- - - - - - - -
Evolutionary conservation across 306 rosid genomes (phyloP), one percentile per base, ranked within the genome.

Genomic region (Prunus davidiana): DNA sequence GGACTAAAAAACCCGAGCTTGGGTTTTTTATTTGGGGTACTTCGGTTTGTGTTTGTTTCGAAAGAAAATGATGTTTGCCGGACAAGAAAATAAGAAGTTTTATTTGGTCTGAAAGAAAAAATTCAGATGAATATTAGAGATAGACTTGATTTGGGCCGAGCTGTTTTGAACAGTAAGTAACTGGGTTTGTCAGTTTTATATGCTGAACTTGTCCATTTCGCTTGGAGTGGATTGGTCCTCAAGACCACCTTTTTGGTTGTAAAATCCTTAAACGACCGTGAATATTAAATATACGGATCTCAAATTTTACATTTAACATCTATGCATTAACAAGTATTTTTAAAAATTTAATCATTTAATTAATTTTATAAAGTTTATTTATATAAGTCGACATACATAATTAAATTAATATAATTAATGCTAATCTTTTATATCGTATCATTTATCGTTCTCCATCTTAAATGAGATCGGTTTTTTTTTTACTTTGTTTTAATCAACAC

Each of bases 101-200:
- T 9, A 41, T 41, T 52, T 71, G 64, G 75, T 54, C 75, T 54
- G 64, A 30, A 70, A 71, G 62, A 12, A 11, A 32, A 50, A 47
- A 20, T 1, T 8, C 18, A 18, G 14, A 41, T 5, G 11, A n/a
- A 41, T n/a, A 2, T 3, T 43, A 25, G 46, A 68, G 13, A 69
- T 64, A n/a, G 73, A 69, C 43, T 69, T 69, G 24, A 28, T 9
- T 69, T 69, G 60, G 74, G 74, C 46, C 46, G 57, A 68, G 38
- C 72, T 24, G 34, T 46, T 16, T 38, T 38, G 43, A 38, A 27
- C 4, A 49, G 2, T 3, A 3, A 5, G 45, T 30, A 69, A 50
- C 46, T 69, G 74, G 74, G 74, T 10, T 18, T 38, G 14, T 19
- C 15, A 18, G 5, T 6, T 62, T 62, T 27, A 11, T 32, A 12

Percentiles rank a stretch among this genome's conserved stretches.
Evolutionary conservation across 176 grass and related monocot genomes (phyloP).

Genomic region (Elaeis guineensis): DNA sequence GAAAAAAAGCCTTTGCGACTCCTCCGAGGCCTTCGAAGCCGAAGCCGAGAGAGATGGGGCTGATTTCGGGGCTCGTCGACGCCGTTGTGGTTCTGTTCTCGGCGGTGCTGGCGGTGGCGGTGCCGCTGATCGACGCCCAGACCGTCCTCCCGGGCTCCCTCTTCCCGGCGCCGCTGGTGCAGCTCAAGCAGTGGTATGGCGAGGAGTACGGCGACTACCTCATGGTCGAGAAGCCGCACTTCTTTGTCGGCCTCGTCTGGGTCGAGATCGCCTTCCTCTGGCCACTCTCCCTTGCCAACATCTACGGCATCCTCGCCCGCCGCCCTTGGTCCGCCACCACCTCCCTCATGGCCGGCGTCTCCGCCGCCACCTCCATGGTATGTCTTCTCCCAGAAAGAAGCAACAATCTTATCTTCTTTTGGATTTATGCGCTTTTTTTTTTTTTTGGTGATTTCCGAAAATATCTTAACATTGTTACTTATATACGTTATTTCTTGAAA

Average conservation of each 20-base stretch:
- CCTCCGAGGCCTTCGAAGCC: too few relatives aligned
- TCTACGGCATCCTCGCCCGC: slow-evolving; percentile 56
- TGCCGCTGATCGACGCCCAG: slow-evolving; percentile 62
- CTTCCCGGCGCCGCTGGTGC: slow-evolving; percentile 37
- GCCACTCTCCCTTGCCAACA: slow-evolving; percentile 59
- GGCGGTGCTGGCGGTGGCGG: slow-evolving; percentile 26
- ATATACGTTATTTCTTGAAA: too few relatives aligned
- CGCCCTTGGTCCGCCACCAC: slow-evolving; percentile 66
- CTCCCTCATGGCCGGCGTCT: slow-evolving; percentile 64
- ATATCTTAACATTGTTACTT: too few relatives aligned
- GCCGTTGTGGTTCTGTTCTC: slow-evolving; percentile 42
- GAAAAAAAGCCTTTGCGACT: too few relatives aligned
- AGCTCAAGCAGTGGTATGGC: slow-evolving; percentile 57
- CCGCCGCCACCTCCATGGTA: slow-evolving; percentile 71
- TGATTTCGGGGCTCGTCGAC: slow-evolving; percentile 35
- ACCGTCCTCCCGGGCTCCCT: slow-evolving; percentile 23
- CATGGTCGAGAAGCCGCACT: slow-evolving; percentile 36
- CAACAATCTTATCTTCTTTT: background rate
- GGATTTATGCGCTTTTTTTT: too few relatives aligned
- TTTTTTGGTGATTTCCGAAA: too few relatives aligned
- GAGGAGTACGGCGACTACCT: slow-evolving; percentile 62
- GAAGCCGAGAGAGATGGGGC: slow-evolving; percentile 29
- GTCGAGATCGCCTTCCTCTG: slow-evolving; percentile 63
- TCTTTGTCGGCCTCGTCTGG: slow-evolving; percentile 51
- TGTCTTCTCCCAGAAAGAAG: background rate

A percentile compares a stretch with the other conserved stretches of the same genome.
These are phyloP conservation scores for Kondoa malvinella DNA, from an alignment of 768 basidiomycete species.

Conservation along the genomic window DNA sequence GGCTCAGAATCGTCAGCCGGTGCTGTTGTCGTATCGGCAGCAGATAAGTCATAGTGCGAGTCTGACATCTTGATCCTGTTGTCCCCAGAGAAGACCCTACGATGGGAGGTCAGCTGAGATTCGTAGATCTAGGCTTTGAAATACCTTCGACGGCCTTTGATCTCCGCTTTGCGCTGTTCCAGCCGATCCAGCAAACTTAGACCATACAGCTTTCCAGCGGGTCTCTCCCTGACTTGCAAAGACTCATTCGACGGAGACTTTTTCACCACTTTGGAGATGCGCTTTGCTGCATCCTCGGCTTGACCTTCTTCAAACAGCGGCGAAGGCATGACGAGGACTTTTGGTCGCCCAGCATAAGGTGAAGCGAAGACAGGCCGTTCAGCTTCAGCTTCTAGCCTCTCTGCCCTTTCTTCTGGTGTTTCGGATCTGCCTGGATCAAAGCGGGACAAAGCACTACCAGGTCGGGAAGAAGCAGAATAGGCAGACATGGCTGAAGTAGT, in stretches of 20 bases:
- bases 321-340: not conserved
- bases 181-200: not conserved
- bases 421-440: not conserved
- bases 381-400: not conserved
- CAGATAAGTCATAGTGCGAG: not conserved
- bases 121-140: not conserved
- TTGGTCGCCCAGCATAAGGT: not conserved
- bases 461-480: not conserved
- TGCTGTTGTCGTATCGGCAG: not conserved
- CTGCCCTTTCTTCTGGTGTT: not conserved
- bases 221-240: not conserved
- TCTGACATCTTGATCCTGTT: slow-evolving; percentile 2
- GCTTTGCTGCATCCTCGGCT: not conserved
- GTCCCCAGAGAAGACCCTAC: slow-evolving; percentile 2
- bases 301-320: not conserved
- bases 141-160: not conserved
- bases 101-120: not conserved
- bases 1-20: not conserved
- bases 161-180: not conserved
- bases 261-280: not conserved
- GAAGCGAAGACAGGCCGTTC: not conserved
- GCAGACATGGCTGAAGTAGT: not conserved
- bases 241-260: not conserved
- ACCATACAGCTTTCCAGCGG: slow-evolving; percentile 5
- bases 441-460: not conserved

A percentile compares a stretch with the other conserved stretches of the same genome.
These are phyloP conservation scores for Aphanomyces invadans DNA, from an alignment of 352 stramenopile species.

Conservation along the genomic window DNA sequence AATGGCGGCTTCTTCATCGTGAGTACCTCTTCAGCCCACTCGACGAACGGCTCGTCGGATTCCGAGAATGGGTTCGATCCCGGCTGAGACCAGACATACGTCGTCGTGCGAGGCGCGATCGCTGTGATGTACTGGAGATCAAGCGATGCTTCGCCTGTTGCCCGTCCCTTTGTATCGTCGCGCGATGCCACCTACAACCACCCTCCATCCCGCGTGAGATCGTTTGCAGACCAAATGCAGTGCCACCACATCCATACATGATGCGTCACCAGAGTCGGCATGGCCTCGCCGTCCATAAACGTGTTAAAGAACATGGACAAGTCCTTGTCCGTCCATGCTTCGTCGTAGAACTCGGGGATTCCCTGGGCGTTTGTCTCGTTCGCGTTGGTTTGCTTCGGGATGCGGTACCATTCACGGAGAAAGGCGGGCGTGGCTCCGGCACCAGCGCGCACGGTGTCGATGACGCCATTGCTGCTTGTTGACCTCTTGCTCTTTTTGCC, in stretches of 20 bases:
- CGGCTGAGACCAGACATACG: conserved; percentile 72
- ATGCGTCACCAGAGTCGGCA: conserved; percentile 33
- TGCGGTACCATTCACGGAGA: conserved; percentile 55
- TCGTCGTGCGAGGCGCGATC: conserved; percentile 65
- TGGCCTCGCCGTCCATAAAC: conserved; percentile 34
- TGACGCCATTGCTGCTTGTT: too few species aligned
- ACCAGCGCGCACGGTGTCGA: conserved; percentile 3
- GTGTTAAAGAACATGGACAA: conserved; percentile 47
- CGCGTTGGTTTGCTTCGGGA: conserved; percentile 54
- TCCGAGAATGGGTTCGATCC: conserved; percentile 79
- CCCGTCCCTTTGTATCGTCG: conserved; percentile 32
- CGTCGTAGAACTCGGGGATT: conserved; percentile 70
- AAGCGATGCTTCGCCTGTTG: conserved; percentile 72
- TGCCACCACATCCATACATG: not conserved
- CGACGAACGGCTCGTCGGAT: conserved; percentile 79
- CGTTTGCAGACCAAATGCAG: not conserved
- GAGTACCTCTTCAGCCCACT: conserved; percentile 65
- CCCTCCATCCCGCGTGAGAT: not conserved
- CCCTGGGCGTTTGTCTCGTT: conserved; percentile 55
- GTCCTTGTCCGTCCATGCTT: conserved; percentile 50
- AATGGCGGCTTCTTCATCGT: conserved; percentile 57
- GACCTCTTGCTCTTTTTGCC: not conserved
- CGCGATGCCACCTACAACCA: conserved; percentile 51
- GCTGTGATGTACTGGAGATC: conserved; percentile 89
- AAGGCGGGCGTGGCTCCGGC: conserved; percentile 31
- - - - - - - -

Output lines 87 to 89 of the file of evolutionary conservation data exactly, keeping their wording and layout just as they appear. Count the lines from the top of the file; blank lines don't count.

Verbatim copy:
- TGCCACCACATCCATACATG: not conserved
- CGACGAACGGCTCGTCGGAT: conserved; percentile 79
- CGTTTGCAGACCAAATGCAG: not conserved